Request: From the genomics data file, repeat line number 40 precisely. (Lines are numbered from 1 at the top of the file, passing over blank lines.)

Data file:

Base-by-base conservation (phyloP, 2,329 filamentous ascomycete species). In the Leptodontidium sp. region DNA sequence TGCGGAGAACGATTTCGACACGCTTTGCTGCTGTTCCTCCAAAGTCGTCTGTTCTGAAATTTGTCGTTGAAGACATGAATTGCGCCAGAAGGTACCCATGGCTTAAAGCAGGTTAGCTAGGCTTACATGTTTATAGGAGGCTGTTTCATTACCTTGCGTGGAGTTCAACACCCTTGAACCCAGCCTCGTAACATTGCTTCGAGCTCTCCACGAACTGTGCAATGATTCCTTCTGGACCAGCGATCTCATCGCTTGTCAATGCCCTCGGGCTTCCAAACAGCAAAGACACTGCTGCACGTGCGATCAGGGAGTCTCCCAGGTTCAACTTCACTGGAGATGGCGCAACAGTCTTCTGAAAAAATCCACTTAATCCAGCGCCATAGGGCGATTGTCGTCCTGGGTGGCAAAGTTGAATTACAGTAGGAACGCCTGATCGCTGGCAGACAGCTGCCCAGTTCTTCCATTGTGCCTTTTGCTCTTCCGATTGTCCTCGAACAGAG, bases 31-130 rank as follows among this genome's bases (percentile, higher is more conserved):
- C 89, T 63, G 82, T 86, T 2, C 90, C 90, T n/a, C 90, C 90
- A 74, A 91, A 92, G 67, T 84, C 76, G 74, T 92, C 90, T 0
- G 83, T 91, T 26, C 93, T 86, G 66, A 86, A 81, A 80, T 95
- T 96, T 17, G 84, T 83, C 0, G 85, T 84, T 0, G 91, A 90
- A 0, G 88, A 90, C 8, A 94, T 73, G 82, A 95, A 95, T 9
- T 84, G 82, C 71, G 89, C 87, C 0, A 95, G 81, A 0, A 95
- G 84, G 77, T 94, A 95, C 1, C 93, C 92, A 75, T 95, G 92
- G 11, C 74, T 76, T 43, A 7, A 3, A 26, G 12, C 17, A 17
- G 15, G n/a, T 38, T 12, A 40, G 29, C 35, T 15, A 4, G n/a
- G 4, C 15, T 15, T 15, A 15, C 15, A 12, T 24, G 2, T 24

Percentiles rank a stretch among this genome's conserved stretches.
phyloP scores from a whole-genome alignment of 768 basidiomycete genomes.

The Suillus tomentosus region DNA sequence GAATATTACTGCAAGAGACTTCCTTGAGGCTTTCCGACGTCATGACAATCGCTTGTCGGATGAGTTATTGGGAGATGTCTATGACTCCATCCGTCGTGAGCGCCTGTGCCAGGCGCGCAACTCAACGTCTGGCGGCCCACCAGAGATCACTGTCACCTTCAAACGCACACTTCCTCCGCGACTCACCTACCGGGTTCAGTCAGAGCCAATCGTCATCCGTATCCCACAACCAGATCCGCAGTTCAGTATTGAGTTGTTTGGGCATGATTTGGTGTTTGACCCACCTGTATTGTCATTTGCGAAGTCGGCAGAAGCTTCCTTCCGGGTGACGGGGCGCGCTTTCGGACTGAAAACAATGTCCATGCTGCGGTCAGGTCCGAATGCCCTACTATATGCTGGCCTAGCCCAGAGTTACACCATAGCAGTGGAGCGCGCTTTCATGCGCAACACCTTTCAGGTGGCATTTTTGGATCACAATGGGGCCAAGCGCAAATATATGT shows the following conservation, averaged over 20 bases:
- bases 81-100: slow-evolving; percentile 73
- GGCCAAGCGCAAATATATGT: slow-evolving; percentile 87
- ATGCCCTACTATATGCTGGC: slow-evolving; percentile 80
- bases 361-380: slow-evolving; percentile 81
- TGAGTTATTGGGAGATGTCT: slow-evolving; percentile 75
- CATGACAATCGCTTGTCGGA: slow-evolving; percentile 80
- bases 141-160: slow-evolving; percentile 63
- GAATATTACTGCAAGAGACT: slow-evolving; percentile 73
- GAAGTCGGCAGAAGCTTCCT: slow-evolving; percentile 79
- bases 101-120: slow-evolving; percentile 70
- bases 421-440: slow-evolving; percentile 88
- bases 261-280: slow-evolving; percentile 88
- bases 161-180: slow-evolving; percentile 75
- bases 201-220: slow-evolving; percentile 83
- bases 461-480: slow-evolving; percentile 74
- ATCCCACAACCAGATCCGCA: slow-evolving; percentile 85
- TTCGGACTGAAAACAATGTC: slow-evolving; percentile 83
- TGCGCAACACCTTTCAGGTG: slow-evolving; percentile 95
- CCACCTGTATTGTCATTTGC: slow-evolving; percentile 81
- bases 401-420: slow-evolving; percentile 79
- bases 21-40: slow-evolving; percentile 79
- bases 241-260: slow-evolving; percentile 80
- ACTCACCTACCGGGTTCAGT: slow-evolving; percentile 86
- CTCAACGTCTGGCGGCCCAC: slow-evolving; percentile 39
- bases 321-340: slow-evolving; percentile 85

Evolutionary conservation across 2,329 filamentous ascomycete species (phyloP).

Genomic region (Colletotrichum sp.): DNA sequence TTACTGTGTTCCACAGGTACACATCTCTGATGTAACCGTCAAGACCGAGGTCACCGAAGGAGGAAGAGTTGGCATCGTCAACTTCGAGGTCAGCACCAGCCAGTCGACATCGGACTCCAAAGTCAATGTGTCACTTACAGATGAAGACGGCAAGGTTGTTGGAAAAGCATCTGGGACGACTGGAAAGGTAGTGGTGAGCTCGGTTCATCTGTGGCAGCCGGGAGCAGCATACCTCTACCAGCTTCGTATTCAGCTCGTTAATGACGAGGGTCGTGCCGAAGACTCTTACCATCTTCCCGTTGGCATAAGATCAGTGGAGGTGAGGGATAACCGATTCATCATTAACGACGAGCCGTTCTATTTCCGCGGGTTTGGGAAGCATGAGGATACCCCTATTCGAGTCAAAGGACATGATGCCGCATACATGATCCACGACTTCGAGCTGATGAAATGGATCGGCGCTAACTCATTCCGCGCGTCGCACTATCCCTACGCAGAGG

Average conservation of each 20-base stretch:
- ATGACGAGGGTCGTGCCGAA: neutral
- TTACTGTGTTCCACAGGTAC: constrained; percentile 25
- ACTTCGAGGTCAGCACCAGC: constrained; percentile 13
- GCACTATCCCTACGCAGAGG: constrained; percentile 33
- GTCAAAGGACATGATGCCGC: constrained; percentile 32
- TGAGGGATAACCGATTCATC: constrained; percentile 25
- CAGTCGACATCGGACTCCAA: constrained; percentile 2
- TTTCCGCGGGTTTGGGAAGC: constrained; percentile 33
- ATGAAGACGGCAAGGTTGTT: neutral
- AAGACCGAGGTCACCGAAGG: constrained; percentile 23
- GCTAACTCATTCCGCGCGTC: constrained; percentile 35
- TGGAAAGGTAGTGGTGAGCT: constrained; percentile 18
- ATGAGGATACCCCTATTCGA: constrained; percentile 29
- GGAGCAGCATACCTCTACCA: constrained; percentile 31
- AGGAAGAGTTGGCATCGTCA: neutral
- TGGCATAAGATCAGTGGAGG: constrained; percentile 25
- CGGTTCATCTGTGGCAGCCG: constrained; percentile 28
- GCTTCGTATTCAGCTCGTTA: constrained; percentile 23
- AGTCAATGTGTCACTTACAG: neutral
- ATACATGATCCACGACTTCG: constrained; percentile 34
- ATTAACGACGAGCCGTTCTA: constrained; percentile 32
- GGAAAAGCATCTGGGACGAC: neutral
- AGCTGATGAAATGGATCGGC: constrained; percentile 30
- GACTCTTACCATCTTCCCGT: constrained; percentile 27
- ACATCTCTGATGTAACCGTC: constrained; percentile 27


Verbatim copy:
Evolutionary conservation across 2,329 filamentous ascomycete species (phyloP).